Has the experience of exile figured significantly in Vladimir Nabokov’s work other than in his autobiographical writings?
Identify some of Nabokov’s unreliable narrators and demonstrate their unreliability.
Does Nabokov’s habit of playing games with the reader ever serve a serious purpose?
What is a “false bottom,” and what works of Nabokov’s contain them?
Of the literary allusions in Lolita, which seem most effective?
Discuss Lolita as a “remorseless satire of middle-class, immature America.”
Other Literary Forms
Vladimir Nabokov’s fifty-year career as a writer includes—besides his short stories—novels, poetry, drama, memoirs, translations, reviews, letters, critical essays, literary criticism, and the screenplay of his most famous novel, Lolita (1955). After his death, three volumes of lectures on literature that he had delivered to students at Wellesley, Stanford, and Cornell were scrupulously edited by Fredson Bowers and published as Lectures on Literature: British, French, and German (1980), Lectures on Russian Literature (1981), and Lectures on Don Quixote (1983).
Vladimir Nabokov occupies a unique niche in the annals of literature by having become a major author in both Russian and English. He wrote nine novels, about forty stories, and considerable poetry in Russian before migrating to the United States in 1940. Thereafter, he not only produced eight more novels and ten short stories in English but also translated into English the fiction that he had composed in his native language, sometimes with the collaboration of his son, Dmitri. Reversing his linguistic field, he translated his Lolita into Russian.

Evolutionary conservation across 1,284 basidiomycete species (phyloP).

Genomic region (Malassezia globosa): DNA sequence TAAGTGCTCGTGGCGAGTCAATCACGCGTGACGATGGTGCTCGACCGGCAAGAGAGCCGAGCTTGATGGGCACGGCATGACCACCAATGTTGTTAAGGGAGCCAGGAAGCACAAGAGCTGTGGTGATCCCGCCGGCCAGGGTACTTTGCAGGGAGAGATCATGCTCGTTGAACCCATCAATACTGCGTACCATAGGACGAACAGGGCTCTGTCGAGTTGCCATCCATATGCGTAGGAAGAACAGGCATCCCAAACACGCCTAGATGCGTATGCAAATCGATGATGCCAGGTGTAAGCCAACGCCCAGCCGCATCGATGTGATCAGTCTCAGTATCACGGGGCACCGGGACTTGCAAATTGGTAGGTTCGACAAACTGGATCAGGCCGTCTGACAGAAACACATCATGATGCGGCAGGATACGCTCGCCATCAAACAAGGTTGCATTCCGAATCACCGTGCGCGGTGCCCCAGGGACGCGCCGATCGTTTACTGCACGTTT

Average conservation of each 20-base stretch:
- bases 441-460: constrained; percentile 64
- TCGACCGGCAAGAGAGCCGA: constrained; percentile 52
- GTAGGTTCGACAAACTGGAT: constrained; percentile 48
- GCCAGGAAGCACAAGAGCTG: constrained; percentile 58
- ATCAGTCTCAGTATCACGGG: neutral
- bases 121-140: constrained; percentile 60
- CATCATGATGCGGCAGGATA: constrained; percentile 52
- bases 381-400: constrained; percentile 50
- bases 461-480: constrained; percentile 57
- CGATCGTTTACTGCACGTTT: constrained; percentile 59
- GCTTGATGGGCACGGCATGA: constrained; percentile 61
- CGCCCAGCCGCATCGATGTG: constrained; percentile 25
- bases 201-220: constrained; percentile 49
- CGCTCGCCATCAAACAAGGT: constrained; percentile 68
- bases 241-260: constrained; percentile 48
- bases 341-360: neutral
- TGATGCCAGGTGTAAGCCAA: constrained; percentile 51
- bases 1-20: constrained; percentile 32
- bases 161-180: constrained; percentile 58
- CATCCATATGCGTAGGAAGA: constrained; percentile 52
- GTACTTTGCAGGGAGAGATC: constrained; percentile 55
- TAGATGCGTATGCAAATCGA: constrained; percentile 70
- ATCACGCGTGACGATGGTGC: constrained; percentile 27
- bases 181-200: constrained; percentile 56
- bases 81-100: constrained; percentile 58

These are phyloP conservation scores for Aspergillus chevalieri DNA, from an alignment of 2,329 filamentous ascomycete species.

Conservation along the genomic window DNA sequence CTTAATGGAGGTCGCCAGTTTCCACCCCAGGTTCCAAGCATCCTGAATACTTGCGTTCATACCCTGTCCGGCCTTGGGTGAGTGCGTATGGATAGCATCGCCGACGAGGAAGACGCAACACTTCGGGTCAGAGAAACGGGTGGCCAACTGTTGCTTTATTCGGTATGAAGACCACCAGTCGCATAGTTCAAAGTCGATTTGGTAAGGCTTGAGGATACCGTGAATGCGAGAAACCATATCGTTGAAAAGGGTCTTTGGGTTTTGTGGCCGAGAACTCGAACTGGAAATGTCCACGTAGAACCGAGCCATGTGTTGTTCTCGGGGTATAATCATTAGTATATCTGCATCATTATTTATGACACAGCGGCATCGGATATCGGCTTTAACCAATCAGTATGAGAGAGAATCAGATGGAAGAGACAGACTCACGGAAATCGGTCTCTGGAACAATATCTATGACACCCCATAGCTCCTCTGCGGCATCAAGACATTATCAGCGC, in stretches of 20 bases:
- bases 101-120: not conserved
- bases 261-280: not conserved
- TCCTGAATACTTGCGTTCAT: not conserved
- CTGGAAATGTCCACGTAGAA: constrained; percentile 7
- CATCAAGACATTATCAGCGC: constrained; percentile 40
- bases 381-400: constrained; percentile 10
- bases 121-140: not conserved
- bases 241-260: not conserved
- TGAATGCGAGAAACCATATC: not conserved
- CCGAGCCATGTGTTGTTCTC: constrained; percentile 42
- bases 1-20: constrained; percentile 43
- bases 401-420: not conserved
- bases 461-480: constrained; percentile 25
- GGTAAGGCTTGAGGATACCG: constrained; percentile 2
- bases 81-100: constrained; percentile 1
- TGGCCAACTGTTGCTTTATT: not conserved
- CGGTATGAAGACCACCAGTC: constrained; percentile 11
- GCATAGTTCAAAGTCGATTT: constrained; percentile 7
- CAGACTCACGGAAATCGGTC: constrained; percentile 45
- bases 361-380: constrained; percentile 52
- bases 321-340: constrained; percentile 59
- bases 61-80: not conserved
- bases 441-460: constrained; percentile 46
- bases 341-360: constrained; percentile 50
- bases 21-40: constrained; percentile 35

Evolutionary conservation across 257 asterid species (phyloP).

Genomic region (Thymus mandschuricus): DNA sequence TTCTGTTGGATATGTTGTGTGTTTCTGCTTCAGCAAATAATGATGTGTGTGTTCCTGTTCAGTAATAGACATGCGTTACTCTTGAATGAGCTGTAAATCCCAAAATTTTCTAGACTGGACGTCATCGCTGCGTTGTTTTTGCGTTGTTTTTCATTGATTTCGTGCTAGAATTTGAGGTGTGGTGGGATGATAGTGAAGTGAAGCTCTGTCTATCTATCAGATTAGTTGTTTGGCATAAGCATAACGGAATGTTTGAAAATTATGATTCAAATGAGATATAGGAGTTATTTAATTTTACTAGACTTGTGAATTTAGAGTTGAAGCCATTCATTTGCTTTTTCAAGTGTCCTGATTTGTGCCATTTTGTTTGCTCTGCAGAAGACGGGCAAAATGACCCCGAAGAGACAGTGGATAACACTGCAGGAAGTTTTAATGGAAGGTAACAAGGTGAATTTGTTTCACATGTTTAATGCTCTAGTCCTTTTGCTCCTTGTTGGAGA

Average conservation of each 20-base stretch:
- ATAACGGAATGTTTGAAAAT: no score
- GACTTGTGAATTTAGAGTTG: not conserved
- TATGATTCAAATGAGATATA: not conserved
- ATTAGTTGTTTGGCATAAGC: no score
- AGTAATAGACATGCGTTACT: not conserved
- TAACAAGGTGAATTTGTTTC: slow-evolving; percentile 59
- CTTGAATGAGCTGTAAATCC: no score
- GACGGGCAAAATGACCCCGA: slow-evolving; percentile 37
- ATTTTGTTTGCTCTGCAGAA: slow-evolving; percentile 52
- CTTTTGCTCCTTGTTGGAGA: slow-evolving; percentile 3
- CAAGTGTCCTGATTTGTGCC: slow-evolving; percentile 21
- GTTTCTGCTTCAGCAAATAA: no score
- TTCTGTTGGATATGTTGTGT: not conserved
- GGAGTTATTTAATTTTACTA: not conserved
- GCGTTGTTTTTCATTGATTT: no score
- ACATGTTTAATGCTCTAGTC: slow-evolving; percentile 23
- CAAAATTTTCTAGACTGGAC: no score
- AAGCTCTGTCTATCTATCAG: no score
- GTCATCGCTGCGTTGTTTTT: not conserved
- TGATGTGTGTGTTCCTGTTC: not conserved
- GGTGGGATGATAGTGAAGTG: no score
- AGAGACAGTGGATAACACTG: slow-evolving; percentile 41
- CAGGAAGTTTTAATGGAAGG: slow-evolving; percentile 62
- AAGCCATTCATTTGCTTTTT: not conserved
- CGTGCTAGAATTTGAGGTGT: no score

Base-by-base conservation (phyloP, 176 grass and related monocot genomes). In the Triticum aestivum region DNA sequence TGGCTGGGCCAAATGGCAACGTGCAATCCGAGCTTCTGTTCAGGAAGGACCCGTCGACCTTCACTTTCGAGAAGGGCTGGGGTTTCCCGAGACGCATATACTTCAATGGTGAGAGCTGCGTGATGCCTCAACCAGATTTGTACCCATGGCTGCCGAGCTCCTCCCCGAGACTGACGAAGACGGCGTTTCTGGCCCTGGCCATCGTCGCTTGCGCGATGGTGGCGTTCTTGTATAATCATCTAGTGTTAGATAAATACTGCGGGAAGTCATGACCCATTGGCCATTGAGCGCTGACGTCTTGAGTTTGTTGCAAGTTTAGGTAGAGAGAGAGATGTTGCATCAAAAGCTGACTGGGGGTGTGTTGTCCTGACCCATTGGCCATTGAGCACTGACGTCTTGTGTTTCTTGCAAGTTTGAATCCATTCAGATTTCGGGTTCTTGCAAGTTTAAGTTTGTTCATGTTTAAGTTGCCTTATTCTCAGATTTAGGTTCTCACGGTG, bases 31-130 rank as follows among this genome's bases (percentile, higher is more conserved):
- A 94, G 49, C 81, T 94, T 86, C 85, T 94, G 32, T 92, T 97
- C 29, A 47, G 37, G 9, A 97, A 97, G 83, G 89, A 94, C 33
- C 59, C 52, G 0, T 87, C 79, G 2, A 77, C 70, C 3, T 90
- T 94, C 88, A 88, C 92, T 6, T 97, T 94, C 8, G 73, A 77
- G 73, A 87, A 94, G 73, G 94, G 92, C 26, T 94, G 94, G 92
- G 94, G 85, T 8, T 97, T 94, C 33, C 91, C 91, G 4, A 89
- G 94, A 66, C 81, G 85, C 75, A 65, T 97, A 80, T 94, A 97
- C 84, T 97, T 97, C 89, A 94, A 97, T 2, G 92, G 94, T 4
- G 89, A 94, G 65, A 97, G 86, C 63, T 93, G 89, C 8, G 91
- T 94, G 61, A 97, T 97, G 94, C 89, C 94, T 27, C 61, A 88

Nabokov’s work has received considerable critical acclaim; a modern master, he has influenced such diverse literary figures as Anthony Burgess, John Barth, William H. Gass, Tom Stoppard, Philip Roth, John Updike, and Milan Kundera. Nabokov’s fiction is never intentionally didactic or sociological; he detested moralistic, message-ridden writing. Instead, he delighted in playing self-consciously with the reader’s credulity, regarding himself as a fantasist, a Prospero of artifice. He manipulates his characters as so many pieces on a chessboard, devising problems for absorbing, intricate games of which he and Jorge Luis Borges are the acknowledged modern masters. His precision of language, lexical command of multilingual allusions, and startling imagery have awed, delighted, but also sometimes irritated critics and readers. Few writers have practiced art for the sake of art with such talent and discipline. Nabokov’s advice to students suggests the best approach to his own fiction:In reading, one should notice and fondle details. We must see things and hear things, we must visualize the rooms, the clothes, the manners of an author’s people above all, a great writer is always a great enchanter, and it is here that we come to the really exciting part when we try to grasp the individual magic of his genius and to study the style, the imagery, the pattern of his novels or poems.
Other literary forms
Vladimir Nabokov (nah-BO-kof) began, as many novelists do, as a poet. As a youth, he published privately what now would be called a chapbook and a full book of poetry before emigrating from Russia. Throughout his life, he continued to publish poetry in periodicals and several book-length collections, including Stikhotvorenia, 1929-1951 (1952), Poems (1959), and Poems and Problems (1970). Some critics even consider the long poem “Pale Fire” (an integral part of the novel Pale Fire) a worthy neo-Romantic poem in itself. Nabokov also published a good deal of short fiction, first in a variety of short-lived émigré publications such as Rul’, Sovremennye Zapiski, and Russkoe ekho, and later in such prominent magazines as The New Yorker, The Atlantic Monthly, Playboy, Harper’s Bazaar, and Tri-Quarterly. His stories were collected in Vozrashchenie Chorba (1930; the return of Chorb), which also included twenty-four poems, Soglyadatay (1938;...
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